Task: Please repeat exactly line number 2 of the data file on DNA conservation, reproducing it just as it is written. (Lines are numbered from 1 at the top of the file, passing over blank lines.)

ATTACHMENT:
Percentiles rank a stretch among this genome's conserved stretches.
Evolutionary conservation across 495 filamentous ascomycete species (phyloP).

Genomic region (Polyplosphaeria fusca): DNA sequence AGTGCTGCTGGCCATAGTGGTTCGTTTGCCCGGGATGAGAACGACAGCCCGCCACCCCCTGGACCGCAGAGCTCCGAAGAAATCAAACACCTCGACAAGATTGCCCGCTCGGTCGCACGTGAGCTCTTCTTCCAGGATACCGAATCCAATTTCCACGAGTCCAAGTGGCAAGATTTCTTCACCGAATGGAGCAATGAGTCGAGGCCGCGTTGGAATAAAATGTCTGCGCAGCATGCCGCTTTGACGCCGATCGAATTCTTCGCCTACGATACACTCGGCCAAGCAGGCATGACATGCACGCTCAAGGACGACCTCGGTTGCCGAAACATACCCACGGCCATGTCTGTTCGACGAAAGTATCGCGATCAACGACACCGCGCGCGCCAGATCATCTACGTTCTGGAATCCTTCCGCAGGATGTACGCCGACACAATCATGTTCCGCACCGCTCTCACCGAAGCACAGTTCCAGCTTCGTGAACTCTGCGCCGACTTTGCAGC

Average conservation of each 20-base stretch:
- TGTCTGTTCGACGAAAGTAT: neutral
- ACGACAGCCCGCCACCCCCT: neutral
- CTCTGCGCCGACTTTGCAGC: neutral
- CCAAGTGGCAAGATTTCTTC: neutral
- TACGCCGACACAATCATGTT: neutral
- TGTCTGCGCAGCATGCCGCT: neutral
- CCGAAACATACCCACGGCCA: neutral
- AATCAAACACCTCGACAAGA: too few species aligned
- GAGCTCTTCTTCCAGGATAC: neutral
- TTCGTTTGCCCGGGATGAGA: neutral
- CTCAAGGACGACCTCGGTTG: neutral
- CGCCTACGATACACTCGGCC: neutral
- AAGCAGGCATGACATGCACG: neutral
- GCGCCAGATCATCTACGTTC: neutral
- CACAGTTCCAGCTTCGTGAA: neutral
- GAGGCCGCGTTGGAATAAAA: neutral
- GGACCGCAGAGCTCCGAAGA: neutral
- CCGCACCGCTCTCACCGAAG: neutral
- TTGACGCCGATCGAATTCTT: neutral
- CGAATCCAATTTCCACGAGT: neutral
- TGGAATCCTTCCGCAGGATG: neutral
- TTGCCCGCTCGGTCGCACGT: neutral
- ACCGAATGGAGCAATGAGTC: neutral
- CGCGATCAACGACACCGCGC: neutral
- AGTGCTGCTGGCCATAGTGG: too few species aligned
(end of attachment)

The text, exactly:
Evolutionary conservation across 495 filamentous ascomycete species (phyloP).